A boy walks on July 31, 2014 through an empty class room in a school in Monrovia which has been closed down by the Liberian government like all schools through out the country to protect students from contracting Ebola. Liberia announced on July 30 it was shutting all schools and placing 'non-essential' government workers on 30 days' leave in a bid to halt the spread of the deadly Ebola epidemic raging in west Africa. The impoverished country, along with neighbouring Guinea and Sierra Leone, is struggling to contain an epidemic that has infected 1,200 people and left 672 dead across the region since the start of the year. STRINGER/AFP/Getty Images

U.S. health officials Thursday urged Americans to avoid travel to the West African countries of Guinea, Liberia and Sierra Leone due to the deadly Ebola outbreak that has claimed 700 lives so far.

The travel advisory issued by the U.S. Centers for Disease Control is at “Level 3,” the highest level of alert on the agency’s scale. It tells Americans to avoid all “nonessential travel” to the three West African countries due to “high risk.”

The last time the CDC issued a high-level travel warning was in 2003, due to a SARS outbreak in Asia.

“The bottom line is Ebola is worsening in West Africa,” said CDC director Dr. Tom Frieden when he announced the warning. “CDC, along with others, are surging to begin to turn the tide. It is not going to be quick. It is not going to be easy. But we know what to do. The current outbreak is bad. It’s the biggest, the most complex, and the first time it’s been present in this region."

Map of recent Ebola virus disease outbreak in West Africa, including new cases. New cases were reported July 24-27, 2014. Source: WHO International Business Times/Hanna Sender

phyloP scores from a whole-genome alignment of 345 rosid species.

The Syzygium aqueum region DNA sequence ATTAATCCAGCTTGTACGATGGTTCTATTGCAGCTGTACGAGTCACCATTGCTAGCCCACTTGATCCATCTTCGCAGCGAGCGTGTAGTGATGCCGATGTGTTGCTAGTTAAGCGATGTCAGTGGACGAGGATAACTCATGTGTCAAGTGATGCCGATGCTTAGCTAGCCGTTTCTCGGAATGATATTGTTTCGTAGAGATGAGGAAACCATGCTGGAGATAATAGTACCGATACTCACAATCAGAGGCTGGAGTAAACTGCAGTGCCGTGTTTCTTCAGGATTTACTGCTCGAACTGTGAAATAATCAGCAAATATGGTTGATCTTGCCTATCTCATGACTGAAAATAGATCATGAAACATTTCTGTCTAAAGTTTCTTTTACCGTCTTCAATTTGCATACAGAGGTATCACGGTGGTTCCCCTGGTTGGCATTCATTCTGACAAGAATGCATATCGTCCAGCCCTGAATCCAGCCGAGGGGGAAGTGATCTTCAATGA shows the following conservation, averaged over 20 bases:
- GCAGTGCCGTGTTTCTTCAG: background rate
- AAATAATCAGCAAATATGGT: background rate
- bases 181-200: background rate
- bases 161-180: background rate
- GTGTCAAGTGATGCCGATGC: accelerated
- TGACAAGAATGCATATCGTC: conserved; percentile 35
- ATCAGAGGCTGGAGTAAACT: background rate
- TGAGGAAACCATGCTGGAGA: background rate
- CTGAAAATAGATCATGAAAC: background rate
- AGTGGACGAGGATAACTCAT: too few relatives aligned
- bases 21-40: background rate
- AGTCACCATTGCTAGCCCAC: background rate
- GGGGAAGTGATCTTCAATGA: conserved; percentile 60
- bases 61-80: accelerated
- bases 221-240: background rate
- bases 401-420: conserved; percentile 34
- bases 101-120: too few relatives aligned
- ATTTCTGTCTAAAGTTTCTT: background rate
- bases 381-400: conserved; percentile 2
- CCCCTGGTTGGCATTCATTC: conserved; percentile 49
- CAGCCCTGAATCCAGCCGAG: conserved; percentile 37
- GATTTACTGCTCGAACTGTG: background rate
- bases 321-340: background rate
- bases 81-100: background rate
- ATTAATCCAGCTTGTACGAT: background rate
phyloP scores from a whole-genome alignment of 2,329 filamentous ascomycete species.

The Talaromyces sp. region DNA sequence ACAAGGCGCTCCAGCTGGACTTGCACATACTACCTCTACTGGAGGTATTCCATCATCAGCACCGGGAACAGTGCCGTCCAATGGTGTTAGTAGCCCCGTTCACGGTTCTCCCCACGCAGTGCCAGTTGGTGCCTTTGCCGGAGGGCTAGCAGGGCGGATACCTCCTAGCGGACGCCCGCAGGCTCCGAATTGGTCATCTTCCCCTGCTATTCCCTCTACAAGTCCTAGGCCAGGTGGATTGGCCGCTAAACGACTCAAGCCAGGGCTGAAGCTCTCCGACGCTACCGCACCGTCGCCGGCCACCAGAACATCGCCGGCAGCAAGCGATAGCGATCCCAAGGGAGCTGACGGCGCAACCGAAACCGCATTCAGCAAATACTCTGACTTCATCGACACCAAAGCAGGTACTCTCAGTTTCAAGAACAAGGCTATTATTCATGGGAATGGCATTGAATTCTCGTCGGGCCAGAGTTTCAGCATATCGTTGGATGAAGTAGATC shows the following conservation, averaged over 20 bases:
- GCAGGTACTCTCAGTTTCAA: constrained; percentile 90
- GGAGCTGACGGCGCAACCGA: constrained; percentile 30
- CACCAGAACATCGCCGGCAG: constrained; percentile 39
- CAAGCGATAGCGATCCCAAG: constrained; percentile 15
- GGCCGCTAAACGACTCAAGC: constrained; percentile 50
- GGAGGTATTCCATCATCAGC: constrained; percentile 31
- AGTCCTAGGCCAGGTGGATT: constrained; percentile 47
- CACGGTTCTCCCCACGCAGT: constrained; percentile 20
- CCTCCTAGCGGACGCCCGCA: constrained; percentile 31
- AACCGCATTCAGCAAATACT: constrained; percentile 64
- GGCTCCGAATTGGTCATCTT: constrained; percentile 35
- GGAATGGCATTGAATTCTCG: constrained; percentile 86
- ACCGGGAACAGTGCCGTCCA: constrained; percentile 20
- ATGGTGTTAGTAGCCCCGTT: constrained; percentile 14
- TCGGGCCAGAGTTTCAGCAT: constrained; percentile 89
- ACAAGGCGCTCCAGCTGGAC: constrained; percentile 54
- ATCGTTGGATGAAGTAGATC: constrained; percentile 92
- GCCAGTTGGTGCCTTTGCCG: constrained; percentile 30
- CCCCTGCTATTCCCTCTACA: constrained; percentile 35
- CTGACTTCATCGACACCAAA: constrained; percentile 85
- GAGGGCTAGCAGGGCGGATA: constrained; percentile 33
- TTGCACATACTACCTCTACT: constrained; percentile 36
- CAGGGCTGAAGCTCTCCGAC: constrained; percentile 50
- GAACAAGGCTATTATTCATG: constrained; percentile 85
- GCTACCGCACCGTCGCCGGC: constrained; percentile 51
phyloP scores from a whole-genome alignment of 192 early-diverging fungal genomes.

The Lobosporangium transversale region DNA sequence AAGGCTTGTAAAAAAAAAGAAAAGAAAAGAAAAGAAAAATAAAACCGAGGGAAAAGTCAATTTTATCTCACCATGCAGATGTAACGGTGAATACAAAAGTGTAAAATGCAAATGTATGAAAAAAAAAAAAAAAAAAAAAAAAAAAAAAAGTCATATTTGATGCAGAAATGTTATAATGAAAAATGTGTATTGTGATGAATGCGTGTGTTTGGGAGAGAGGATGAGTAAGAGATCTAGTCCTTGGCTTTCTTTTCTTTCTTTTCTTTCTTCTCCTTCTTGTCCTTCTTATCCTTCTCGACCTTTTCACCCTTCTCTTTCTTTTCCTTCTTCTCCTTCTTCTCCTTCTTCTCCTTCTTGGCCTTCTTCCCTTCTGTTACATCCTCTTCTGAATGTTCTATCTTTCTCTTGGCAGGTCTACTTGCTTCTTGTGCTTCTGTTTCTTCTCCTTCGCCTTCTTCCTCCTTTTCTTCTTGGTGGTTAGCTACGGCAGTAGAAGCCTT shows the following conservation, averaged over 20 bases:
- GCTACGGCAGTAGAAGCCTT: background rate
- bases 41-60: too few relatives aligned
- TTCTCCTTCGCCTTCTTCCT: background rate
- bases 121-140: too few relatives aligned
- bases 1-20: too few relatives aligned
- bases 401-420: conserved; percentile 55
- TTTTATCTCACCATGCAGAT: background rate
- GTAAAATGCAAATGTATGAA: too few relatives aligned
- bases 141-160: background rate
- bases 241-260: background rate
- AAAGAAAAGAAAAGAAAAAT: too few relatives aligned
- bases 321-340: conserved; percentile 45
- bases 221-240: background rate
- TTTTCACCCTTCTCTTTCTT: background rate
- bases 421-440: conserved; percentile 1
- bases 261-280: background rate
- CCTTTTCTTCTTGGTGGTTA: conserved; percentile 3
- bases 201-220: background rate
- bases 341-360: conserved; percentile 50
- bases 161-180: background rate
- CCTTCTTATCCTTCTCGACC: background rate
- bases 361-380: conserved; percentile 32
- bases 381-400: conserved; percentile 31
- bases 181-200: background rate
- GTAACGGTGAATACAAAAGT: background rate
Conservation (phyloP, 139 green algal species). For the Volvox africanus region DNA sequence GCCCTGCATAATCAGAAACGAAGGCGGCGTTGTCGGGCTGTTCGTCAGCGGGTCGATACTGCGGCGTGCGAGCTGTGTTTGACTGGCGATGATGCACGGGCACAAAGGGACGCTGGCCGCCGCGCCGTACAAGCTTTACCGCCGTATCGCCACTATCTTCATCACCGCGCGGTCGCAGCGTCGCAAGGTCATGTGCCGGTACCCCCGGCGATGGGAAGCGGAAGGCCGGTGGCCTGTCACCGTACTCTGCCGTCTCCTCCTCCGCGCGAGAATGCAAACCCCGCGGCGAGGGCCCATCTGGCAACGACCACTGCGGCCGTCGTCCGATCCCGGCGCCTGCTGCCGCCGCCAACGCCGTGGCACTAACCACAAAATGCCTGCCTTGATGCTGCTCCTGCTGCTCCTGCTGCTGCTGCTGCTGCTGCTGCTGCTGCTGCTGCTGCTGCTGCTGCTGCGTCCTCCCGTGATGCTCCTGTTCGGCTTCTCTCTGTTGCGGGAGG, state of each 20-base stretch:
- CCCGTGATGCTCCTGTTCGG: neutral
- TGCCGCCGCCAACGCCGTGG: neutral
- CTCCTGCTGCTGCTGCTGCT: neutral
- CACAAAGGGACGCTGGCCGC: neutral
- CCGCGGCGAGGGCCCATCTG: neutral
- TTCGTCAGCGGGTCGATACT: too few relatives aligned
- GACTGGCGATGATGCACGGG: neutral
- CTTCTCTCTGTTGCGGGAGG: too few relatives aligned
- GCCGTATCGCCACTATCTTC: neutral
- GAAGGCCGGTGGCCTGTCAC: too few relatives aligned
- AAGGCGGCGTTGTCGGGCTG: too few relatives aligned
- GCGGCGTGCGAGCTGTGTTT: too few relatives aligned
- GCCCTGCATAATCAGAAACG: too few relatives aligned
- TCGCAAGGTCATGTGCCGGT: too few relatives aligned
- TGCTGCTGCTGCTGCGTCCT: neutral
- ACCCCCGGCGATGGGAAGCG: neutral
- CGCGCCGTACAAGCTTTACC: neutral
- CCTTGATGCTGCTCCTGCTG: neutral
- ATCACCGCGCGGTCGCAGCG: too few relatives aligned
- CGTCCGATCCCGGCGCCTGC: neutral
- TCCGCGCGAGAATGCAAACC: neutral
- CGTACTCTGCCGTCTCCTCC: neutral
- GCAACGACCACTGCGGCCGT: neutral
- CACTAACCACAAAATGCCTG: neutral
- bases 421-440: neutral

In addition to issuing the warning, the CDC announced it is sending 50 additional disease control experts to the region over the next 30 days.

For more than a month, the CDC had placed Guinea, Liberia and Sierra Leone at a “Level 2” travel warning, cautioning travelers to take extra precautions while traveling in the region.

The World Health Organization, however, has not yet recommended travel restrictions or border closings for the region. The International Air Transport Association, a trade association that represents the airline industry worldwide, said it will take its cues from the WHO.

"In the rare event that a person infected with the Ebola virus was unknowingly transported by air, WHO advises that the risks to other passengers are low," IATA said in a statement.

“What is key about this disease is that if people aren’t showing symptoms, they’re not contagious,” said IATA spokesman Jason Sinclair.